Attempts to blame the international community for the precarious humanitarian situation in Syria have also emerged. However, most arguments associated with this view blame violent escalation and consequent weakness of UN resolutions in relation to the Syrian crisis on lack of political will of international actors to commit their resources to resolving the crisis. Dunne (2012) for instance noted that the U.N promise of a negotiated solution in spite of escalating violence in Syria only deepen the impression that there is still a lack of urgency on the part of the international community about ending the crisis, after over three years since the crisis began. This argument however tends to underplay the roles played by certain Arab nations like Turkey, Saudi Arabia, Iran, Qatar and the super powers such as the U.S, Britain, France, Russia as well as regional blocs like NATO, Arab league and EU in curtailing the crisis. Most of these nations and regional bodies have made certain levels of commitment to ending the unrest in Syria.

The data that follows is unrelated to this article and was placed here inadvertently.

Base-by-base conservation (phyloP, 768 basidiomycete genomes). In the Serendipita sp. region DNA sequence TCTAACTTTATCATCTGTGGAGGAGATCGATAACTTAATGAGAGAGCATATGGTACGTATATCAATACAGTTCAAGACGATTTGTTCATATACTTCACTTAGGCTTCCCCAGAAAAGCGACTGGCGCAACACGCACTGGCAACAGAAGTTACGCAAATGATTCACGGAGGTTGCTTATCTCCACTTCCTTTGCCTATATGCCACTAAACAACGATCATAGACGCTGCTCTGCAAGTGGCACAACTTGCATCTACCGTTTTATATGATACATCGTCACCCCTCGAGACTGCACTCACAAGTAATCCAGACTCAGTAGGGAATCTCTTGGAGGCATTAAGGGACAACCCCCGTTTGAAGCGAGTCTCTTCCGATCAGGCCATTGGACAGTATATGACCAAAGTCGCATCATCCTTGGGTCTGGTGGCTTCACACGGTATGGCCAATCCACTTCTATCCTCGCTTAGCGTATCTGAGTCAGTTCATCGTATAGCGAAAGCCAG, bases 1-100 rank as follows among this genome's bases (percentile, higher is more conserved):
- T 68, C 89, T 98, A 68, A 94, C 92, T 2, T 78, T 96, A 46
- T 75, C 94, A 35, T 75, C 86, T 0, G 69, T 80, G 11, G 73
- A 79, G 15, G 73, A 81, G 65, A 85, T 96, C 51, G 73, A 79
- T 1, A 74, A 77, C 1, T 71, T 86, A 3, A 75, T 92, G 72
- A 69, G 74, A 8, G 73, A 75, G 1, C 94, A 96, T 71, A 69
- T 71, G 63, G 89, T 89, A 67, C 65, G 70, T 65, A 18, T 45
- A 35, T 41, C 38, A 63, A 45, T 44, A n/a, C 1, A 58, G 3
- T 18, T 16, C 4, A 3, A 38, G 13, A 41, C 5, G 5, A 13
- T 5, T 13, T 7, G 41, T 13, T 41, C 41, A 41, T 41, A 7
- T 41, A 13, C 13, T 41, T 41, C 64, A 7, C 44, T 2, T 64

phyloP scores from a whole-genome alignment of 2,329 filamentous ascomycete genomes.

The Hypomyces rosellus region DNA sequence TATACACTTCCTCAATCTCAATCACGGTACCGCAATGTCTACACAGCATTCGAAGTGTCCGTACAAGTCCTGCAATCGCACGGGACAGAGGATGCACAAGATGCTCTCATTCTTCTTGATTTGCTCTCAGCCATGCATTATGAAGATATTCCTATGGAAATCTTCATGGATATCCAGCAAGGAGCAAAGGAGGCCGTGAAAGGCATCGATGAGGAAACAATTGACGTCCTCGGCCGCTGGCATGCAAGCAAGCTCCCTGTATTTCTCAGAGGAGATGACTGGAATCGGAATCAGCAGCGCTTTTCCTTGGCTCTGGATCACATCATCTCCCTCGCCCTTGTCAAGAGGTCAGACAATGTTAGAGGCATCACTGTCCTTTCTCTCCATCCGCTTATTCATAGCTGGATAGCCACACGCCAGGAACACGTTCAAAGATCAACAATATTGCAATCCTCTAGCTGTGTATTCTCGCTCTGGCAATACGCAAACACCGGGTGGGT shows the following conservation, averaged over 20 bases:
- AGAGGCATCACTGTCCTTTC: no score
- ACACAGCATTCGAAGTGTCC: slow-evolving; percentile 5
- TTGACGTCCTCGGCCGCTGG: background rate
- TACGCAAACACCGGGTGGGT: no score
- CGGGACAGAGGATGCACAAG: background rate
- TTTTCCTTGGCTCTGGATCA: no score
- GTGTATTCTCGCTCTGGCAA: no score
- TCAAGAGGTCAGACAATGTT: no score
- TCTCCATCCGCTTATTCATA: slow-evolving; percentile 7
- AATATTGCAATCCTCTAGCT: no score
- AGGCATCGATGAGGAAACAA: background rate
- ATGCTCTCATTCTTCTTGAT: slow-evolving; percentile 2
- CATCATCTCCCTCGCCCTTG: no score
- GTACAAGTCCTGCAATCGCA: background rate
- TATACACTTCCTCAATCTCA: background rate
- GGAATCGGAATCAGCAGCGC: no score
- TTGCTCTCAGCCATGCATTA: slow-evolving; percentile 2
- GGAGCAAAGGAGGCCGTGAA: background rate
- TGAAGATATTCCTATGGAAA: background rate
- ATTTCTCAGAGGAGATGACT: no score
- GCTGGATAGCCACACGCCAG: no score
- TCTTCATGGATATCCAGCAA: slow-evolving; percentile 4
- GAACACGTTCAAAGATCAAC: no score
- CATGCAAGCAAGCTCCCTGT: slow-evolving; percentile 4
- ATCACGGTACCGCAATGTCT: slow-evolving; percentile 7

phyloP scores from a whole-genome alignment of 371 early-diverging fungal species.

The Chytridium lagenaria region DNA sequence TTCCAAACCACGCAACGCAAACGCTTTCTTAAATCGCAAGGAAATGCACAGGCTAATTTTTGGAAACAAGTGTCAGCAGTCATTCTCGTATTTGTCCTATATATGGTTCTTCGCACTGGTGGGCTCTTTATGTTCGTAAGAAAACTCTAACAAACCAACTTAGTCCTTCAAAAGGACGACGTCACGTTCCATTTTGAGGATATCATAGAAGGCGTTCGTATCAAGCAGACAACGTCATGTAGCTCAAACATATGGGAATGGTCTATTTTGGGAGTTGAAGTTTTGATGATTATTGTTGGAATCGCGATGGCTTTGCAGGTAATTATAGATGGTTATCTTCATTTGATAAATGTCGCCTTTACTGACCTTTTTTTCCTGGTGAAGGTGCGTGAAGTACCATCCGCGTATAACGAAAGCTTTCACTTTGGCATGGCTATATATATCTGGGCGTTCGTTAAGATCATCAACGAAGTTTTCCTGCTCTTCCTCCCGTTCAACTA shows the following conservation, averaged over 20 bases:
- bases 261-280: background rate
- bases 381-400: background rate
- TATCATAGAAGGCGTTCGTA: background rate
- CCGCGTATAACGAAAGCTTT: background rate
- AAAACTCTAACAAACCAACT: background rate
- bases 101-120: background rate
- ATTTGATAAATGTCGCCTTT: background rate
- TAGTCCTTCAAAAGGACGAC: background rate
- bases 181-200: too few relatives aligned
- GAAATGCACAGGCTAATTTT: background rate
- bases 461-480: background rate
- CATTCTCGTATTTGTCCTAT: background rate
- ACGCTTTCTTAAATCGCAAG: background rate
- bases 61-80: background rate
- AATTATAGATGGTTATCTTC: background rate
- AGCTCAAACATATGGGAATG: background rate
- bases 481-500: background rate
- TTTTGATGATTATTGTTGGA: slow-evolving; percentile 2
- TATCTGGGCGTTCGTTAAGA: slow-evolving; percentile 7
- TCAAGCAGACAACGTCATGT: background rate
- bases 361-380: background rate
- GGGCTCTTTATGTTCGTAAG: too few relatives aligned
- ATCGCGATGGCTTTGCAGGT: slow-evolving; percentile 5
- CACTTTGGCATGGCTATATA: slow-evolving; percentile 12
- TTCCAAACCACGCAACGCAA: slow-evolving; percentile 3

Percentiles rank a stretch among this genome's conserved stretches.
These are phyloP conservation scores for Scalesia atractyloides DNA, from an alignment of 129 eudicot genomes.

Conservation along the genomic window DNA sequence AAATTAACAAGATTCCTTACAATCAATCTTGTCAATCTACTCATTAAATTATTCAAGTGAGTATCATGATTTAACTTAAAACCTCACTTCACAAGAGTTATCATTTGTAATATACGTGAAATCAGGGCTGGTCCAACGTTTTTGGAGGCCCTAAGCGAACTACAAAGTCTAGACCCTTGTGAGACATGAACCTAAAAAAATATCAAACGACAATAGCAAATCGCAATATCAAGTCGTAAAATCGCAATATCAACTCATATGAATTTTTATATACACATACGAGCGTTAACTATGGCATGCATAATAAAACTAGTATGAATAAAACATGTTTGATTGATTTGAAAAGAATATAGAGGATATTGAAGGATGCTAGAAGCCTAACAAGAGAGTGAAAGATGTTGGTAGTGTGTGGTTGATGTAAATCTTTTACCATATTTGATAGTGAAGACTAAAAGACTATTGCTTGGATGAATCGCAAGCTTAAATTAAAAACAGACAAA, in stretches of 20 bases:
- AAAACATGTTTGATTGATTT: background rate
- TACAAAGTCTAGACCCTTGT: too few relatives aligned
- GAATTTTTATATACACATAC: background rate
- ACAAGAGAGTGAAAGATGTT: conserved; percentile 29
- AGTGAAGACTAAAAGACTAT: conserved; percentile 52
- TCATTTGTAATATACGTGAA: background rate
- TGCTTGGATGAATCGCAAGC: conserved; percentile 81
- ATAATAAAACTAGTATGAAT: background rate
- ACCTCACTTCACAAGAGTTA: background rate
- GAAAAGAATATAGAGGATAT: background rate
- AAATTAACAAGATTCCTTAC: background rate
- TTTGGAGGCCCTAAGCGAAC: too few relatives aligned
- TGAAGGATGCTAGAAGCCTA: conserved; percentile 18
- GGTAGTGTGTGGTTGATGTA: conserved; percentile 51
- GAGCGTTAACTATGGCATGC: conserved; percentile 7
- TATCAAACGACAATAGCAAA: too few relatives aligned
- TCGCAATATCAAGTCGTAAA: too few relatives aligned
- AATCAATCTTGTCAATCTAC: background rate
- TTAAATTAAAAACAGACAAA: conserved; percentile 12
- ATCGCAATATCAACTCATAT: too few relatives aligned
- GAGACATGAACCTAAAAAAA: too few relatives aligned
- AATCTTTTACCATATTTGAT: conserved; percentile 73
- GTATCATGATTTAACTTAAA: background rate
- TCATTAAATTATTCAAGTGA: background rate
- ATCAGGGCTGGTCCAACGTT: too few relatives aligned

While arguments put forward by scholars such as the lack of political will on the part of the international community, the generic economic problem of most Arab states and the internal ethno-religious differences in Syria, tried to explain why the popular protest in Syria escalated to a full-blown civil war, they unsatisfactorily explained why any of the United Nations brokered peace deal for Syria failed to resolve the Syrian crisis. The argument by scholars like Dunne (2012) and Doyle (2012) to blame lack of political will on the part of international actors to commit their resources in resolving the crisis is flawed on the ground that foreign actors, both multilateral and nation states have committed considerable financial and material resources to help resolve the crisis as well as address the humanitarian situation in Syria. The generic economic problem argument and the internal ethno-religious differences argument as put forward by scholars like Sharp and Blanchard (2012A), Matar (2012), Prados (2012) and Haddad (2012) were also flawed on the ground that they failed to explain why the conflict didn’t occur in states, particularly Arab states with similar economic and ethno-religious characteristics. The arguments also failed to explain why the Syrian crisis occurred at that particular period since poor economic performance and deep ethno-religious differences have been features of the Syrian state for a very long time before the Arab uprising.